Any website, or any server that sends a huge volume of emails runs the risk of their IP or domain being added to email blacklists. Also, similar, or exact emails are higher on the risk factor, especially when it comes to 'MASS' public email addresses such as: @yahoo.com @gmail.com @hotmail.com @aol.com You can find out if your server IP or domain has been ...


2

In regard to your automated emails failing, these spammer email addresses used for the fake registrations often bounce because they either don't exist or quickly become full, or are flagged as spammer addresses - for this reason your server will have a high rate of bounced emails. This will affect the mail reputation of your server and will in turn degrade ...


2

I'd recommend: connection: close on pages that don't list any other resources that are stored on your server for best performance. If you can setup a 404 error page without loading any images or special assets, then connection: close is good. If you need resources to completely load the error page, then connection: close isn't as good since the ...


2

Mystery possibly solved? Google pushed out Panda 4.2 on July 18 2015, however, prior to that there was a Quality Update (also called Phantom 2) that some say is related to the Panda roll-out. Clues to hits are fluctuations as some call them tremors and spikes. Here is a quote from: http://www.thesempost.com/google-panda-update-everything-we-know-about-...


2

A few more methods of bot traffic detecting: Verification of user agent (it is a client application that uses a particular network protocol). Looking for a highly specific match to something like a malware signature or specific executable or C&C connection address. Examining such behavioral parameters as a depth of view, the duration of visit, ...


2

First step is to report the spam to Google, additionally you can do a whois search on the domains and report the spam to the registrar, most registrars have anti spam policies.


2

Hm... The quick way to prevent robots visiting your site is put these two lines into the /robots.txt file on your server: User-agent: * Disallow: / Try to put this for one day, and see what happens. This only helps with well-behaved robots. But, if you like to disallow that page specifically, Disallow: /featured/ Do that, and see what happens.


2

Additionally to other answers, note that the fact that this attack apparently worked suggests you are running an old, insecure version of PHP. A fix for the bug that this attack exploits was released in september 2015. Run your update process and make sure it pulls in the most recent version of PHP. And check for other outdated programs that are Internet-...


2

These are all used in tracking URLs. A SubID is a string of alphanumeric characters generated at the end of a redirect URL, which records a user-defined variable. uid is Unique Identifier. Check if you have some affiliate program


2

To answer your question, no, I don't think adding that many lines in htaccess etc. is a good solution. As you suspected you only block already detected bots. Its more efficient to use a list like spamcop https://www.spamcop.net/fom-serve/cache/291.html and Apache Spamassasin https://spamassassin.apache.org/ directly on mailserver level to protect you from ...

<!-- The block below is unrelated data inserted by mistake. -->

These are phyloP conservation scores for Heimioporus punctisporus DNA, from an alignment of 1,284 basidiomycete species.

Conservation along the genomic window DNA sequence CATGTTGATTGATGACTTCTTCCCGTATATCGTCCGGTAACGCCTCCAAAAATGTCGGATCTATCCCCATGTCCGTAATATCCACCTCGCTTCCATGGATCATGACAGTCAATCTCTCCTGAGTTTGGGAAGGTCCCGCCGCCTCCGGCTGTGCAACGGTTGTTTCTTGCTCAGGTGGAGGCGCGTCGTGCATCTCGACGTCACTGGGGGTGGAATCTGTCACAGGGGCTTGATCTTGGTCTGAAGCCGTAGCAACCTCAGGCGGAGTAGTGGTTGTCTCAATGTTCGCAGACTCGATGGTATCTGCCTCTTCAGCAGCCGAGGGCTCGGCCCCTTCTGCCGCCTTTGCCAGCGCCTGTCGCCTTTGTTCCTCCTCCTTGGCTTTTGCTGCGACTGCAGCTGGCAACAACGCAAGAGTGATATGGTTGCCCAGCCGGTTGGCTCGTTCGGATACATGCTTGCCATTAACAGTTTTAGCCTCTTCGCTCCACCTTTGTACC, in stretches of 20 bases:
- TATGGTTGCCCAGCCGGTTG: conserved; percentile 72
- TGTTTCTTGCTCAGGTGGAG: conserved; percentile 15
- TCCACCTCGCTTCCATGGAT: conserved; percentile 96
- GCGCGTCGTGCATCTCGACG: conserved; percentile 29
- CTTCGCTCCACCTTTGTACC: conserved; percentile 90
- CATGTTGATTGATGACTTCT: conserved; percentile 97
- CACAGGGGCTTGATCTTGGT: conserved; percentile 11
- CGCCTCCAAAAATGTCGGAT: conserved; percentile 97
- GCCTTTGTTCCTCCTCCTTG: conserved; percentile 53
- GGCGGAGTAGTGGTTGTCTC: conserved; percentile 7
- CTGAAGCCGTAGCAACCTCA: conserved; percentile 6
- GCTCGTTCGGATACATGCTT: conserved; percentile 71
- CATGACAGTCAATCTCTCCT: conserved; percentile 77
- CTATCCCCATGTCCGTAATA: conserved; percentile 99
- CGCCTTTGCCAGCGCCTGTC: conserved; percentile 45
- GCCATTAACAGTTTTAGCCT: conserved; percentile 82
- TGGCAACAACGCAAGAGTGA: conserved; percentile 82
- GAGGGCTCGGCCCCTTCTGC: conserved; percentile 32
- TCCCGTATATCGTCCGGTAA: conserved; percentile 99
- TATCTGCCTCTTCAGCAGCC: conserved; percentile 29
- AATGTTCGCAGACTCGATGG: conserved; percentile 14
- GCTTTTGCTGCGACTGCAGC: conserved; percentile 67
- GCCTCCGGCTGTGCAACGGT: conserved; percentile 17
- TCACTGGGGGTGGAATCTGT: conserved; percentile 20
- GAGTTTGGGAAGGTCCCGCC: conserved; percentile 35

2

These are 2 methods I use. There may be other better ones but these are 2 quick ones that I've used successfully. Method 1 You could enable 2 Factor Authentication. This is a quick solution for such instances when you're under brute force attacks. Right now I know of 2 options to do this: If you're already using Jetpack, you can enable this option from ...


1

You have a couple of options here that may help: 1) Lock out very old browsers and user agents that don't make sense. 2) Load the form with ajax after JS detects mouse/tap movement and confirms against server side session token. 3) Use a better captcha such as reCaptcha. 4) Use a throttler at a decent rate such as 8-10 requests every 5 secs get blocked ...


1

Find out how many videos viewed by normal users per hour. Let's assume It is 10 videos viewed by most of visitors per hour. Store & use the # of videos viewed using session + cookie + IP address. If the number of videos viewed are higher than 10 for any session, then use simple captcha to avoid the bots. If the captcha verification is failed ( ...


1

When in doubt, add parenthesis and escaping to regular expressions. Try this first: (Baiduspider|(DV CRAWLER)) I think that your problem is that it evaluating as "Baiduspider or DV followed by CRAWLER" when you don't have the paranthesis. If that doesn't work, then try escaping the space: (Baiduspider|(DV\sCRAWLER)) Where \s is any white space ...


1

Your regex code in general is wrong. Try instead something like this: RewriteCond %{HTTP_USER_AGENT} (.*Baiduspider.*|.*DV.*CRAWLER.*) [NC] You are matching against a string in each iteration between the parenthesis () separated by the pipe character | whereas .* is a wild card that matches anything. Optionally you can use \s or \s+ for spaces but .* ...